Haggai's Place

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Your humble narrator is...
...a research analyst at a think tank in the Washington DC area. Born in Israel, raised in Kentucky, movie fanatic and sports nut.
My first-hand account of the Palestinian divestment conference at the U. of Michigan
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:: Saturday, January 04, 2003 ::

What makes a border "defensible"?
The argument that many Israelis make about how the pre-'67 boundaries were not defensible seems outdated to me, when talking about the conflict with the Palestinians. The idea of a defensible border relates to the ability of Israel's army to defend the country against Arab armies that were constantly threatening a full-scale invasion. The Palestinians present a totally different threat, with individual terrorists slipping through one at a time. As long as terrorist groups are operating freely in the territories, which of course they'll continue to do as long as Arafat's in charge, they're going to constitute a serious threat to Israel's security, so all the checkpoints, closures, and curfews are necessary to catch terrorists before they get into the country. The idea of withdrawing to "defensible lines" doesn't make much sense as a response to this threat, although the idea of a security fence might, if done properly. On the other hand, those who argue that Israel could never agree to withdraw close to the '67 boundaries also have it wrong when they make the argument that that boundary wasn't defensible. If the Palestinians produce a leadership that--with credibility, this time--dismantles all the terror groups and really commits itself to peace, what difference would it make where the border is? A peaceful, non-terrorist Palestinian government would constitute no more of a threat to Israel on 90-95% of the West Bank than it would on 50% of it.

Some argue that Israel within its pre-'67 boundaries was too thin to be defensible, and as an example they often cite the mere 8 mile distance between Netanya and Tulkarem. I once read something by an Arab journalist who pointed out that Tulkarem always has been, and always will be, 8 miles from Netanya, the point being that unless Israel wants to rule over Tulkarem forever, it will eventually have to relinquish its control there no matter how close the city is to Netanya. What matters is having a credible Palestinian partner who's willing to stop terrorism and put an end to the conflict. It wouldn't hurt to put the outlines of the final deal on the table right now, with negotiations and implementation conditioned on the emergence of a credible partner. Such an approach with Egypt after the Six-Day War--offering a withdrawal from the whole Sinai in exchange for a full peace treaty--would have helped back then as well. It might not have been enough to avert the '73 war, but seeing as how Israel ended up withdrawing from the entire Sinai anyway, it certainly wouldn't have hurt to put that on the table even before Sadat came to Jerusalem and proved to the Israeli public that he was a partner for peace.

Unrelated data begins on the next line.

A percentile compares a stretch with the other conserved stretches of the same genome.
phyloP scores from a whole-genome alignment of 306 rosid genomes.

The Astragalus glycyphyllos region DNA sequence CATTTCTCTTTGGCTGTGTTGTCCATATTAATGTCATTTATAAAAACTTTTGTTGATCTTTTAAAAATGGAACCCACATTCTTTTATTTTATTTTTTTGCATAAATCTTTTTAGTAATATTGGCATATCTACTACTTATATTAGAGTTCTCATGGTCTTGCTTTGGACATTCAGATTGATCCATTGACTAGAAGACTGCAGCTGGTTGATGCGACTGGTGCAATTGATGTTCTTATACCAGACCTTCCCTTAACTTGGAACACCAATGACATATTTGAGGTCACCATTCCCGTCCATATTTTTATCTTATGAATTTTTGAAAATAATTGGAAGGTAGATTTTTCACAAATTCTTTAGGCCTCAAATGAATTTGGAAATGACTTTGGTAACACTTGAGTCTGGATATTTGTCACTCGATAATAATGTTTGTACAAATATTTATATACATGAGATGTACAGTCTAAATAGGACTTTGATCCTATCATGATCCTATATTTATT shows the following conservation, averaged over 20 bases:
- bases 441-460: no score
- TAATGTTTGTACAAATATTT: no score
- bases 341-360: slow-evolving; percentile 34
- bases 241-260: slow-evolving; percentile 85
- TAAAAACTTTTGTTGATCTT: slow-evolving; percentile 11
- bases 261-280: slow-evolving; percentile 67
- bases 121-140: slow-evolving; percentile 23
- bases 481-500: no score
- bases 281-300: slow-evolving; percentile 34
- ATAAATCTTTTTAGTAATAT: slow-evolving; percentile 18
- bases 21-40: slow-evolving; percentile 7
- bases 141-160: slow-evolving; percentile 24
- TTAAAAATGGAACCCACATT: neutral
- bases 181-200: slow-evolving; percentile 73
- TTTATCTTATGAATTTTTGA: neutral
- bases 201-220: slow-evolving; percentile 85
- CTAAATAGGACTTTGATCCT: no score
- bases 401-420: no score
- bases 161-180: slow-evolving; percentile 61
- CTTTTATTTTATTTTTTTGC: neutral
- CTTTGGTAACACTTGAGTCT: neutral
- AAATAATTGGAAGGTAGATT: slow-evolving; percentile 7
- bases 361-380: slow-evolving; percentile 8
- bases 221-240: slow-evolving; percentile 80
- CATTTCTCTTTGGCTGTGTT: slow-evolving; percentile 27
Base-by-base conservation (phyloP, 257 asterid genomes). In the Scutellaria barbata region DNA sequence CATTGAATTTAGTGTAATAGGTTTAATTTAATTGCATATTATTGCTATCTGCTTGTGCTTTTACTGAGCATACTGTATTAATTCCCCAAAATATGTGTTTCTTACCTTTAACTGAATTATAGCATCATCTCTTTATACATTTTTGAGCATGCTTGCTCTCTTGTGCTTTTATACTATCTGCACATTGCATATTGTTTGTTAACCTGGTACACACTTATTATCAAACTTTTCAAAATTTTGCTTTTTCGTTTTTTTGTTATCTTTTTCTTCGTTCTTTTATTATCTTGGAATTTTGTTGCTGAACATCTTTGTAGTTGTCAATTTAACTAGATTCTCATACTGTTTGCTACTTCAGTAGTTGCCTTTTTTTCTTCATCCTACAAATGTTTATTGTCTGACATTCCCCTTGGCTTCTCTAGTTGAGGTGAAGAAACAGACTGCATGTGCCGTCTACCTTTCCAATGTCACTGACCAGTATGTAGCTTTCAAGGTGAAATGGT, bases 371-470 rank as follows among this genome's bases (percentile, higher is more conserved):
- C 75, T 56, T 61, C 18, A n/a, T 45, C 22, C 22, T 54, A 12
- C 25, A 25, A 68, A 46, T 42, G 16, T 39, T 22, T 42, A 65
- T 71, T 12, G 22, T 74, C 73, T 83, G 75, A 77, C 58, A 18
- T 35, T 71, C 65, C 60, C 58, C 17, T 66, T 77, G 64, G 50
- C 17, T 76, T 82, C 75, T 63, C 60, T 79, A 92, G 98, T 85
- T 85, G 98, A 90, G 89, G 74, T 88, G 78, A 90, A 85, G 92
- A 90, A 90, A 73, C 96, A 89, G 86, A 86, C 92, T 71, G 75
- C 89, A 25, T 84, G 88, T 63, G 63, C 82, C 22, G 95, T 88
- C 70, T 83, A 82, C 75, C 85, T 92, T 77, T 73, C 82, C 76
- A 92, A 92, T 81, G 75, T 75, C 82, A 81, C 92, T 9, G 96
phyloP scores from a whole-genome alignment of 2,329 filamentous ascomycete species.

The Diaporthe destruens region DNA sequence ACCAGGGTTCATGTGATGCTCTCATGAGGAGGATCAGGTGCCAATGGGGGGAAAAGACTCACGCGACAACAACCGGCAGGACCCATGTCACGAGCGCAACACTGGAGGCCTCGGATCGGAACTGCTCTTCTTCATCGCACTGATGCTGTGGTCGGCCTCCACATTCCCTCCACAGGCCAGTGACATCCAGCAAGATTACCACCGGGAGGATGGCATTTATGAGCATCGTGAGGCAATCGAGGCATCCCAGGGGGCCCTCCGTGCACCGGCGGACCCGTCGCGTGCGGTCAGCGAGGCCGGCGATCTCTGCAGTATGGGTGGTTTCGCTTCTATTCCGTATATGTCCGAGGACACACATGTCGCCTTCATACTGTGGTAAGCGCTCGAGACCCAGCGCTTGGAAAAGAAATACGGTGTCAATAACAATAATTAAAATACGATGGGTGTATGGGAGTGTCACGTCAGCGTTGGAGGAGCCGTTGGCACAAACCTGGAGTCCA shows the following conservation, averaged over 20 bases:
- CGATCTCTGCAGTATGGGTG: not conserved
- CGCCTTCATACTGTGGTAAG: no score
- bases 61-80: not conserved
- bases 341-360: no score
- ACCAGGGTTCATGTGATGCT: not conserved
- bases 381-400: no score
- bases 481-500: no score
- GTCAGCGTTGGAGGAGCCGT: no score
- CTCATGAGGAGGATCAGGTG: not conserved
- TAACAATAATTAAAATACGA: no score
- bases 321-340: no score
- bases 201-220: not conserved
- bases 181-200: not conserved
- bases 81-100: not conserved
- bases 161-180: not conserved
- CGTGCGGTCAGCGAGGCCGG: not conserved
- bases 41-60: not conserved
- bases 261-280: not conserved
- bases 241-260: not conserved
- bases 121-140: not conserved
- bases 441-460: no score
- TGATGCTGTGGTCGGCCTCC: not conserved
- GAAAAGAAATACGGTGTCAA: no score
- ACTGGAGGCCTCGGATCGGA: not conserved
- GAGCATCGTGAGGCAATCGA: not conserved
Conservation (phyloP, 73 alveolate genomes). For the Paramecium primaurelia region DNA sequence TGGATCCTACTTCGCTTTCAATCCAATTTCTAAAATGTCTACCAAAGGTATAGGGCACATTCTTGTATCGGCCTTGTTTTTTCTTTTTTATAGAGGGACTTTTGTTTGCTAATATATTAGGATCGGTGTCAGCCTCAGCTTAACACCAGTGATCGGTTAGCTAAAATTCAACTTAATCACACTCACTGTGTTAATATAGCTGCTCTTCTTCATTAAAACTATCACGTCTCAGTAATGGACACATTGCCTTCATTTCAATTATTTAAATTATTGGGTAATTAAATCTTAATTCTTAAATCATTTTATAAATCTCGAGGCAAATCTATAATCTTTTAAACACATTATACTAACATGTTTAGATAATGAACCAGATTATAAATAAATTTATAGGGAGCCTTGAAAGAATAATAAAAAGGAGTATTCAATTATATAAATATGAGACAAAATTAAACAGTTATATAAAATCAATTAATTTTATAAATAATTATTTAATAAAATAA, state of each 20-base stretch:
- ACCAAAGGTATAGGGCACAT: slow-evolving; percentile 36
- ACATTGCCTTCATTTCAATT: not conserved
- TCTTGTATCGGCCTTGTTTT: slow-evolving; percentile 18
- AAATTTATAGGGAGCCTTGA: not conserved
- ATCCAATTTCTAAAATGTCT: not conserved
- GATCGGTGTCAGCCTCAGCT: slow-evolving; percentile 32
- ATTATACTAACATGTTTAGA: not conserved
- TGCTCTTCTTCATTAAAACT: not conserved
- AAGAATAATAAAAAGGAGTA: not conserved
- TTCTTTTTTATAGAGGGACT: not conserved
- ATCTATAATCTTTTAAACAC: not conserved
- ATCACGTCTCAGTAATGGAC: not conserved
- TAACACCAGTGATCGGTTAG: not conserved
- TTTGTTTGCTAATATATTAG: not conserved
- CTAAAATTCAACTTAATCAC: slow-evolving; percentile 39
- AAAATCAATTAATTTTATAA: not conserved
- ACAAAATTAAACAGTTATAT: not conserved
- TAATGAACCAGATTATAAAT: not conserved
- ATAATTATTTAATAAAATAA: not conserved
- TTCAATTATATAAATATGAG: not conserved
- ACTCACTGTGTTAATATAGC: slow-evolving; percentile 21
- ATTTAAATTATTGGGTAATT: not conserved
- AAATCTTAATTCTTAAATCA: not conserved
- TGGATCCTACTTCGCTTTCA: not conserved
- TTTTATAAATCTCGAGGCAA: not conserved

1:05 PM
:: Friday, January 03, 2003 ::
Still more on those wacky Koreans
Even though I disagree with Charles Krauthammer's proposed approach to the N. Korea problem--threaten China with a nuclear-armed Japan if China doesn't put the squeeze on N. Korea--I don't mind quoting him on the difference between the military option there and in Iraq:
Yes, we could bomb the nuclear processing plant in Yongbyon. Problem is, that would not destroy Pyongyang's entire capacity for producing nuclear weapons, the way the 1981 Israeli attack on the Osirak reactor destroyed Iraq's.

And given North Korea's propensity for using special operations, infiltration and sleeper agents (techniques it has used with success against South Korea), we have to imagine that it might retaliate with a smuggled nuclear weapon against American facilities or perhaps even against the American homeland. It might be suicidal. It is improbable. It is not impossible. That alone might deter us from a preemptive attack on Yongbyon.